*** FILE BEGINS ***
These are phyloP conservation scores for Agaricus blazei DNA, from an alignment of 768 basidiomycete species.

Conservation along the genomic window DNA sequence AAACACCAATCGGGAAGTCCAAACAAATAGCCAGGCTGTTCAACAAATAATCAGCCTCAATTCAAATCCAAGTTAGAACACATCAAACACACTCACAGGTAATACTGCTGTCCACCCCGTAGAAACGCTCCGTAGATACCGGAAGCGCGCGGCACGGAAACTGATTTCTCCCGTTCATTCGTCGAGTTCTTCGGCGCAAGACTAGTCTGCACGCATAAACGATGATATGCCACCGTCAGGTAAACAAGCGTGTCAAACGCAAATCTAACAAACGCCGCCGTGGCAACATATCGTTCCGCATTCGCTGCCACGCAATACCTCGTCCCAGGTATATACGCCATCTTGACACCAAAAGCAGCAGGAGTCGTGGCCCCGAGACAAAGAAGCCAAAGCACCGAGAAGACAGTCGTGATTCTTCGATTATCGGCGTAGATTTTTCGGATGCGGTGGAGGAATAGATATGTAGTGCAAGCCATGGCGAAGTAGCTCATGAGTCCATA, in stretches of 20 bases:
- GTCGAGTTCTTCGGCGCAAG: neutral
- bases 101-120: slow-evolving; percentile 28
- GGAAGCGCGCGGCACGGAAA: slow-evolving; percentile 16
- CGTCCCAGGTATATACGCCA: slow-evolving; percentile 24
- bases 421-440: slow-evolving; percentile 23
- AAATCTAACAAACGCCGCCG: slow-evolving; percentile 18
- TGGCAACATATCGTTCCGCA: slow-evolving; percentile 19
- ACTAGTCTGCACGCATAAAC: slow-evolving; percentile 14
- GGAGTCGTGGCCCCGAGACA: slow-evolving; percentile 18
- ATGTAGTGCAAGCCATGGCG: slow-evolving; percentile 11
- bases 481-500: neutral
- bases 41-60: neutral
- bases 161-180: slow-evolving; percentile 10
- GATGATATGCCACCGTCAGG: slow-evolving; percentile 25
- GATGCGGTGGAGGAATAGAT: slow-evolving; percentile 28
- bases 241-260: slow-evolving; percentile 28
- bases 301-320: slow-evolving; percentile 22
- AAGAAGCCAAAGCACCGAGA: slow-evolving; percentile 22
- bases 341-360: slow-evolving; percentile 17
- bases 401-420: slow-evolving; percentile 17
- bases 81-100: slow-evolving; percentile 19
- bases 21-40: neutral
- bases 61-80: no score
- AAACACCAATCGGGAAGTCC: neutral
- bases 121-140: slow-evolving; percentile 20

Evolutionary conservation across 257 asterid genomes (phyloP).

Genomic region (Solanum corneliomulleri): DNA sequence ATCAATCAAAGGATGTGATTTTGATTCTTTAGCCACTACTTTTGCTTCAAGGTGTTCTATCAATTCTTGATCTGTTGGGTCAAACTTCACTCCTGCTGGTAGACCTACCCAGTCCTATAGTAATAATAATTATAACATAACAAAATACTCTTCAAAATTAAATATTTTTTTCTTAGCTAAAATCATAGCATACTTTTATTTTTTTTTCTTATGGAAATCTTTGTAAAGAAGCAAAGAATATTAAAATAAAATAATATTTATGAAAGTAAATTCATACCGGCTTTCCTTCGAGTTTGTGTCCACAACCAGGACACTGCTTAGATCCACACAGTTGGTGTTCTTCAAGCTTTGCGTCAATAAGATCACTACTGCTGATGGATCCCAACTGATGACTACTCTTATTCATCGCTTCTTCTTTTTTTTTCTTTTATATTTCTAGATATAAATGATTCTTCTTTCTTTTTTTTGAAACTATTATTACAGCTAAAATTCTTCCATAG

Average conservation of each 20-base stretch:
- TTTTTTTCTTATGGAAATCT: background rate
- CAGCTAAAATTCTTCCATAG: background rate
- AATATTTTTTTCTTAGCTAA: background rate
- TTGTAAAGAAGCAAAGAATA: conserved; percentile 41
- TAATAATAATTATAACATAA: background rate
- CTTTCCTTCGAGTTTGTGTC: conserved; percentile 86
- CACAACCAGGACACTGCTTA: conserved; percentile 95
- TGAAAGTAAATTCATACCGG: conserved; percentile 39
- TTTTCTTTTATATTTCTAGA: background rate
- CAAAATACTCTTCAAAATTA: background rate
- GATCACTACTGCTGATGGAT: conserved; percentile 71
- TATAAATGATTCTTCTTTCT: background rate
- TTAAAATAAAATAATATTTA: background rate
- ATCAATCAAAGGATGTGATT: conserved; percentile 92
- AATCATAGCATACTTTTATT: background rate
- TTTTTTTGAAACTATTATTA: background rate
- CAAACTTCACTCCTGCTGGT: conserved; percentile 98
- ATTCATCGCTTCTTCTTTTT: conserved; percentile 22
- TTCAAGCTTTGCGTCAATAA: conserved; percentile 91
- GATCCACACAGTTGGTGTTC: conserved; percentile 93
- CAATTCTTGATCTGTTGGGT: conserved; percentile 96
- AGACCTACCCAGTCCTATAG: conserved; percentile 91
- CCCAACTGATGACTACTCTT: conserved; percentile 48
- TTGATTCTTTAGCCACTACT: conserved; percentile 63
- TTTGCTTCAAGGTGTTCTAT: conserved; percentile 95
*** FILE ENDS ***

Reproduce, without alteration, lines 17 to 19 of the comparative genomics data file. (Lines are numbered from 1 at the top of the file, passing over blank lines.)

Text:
- GATGCGGTGGAGGAATAGAT: slow-evolving; percentile 28
- bases 241-260: slow-evolving; percentile 28
- bases 301-320: slow-evolving; percentile 22